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Generalists, Stand Up

When is the last time you made any substantial contribution using just one skill?

Never. That’s when.

If you play baseball, you must be able to throw and catch. If you are a good live comedian, you must write funny material and convey it.

And then there’s the less obvious “skills,” such as being able to stand in a field – possibly for a few hours at a time – and wait for a piece of yarned-cork to sail your way in foot suspenders, more commonly known as “stirrups,” that actually hook under the arch of your foot and pull up to the knee (for good reason, I’m sure).

High five, generalist.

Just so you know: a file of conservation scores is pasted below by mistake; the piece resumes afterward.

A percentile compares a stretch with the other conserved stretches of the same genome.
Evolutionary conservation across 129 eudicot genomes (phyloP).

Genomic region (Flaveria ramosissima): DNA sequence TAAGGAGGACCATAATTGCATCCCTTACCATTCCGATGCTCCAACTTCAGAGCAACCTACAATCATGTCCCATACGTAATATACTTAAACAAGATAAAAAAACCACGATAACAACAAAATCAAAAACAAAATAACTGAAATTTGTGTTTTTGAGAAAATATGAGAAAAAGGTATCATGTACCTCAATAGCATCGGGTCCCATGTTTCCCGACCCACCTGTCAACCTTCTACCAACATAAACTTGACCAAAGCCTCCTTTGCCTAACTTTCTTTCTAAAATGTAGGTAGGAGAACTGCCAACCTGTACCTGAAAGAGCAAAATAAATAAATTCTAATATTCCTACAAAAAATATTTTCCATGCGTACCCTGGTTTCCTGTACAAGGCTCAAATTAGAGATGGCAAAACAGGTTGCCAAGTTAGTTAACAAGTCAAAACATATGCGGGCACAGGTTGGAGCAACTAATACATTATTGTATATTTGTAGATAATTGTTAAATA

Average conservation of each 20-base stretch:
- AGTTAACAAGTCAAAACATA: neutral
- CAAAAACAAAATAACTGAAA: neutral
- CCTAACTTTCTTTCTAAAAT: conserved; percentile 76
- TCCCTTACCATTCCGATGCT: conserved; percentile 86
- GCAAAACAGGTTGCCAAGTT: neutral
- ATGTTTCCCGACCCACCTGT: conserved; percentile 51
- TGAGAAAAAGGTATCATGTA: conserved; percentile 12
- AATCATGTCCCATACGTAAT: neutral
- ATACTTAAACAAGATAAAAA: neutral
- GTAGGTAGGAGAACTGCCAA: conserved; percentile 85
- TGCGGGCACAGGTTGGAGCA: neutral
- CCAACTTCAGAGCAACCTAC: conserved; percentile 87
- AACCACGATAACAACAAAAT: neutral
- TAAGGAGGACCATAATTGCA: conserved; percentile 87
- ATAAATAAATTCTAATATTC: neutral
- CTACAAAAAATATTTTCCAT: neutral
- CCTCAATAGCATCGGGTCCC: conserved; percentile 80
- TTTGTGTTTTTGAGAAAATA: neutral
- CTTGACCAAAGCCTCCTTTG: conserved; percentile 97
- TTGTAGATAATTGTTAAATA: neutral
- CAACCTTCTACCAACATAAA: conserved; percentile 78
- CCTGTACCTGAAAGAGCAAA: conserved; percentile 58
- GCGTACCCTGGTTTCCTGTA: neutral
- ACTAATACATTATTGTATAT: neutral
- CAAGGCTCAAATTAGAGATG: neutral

Vikram Mansharamani explores the decline of the once acclaimed specialist, which is great news for those of us who don’t ‘get’ specializing in one thing when you can specialize in perhaps two or three things at negligible cost (this various, of course, by field, the person, the project, etc.) and need a little reassurance now and then.

One reason why generalists will affect positive disruption:

Specialists toil within a singular tradition and apply formulaic solutions to situations that are rarely well-defined. This often > results in intellectual acrobatics to justify one’s perspective in the face of conflicting data. Think about Alan Greenspan’s public admission of ”finding a flaw” in his worldview. Academics and serious economists were dogmatically dedicated to the efficient market hypothesis — contributing to the inflation of an unprecedented credit bubble between 2001 and 2007.


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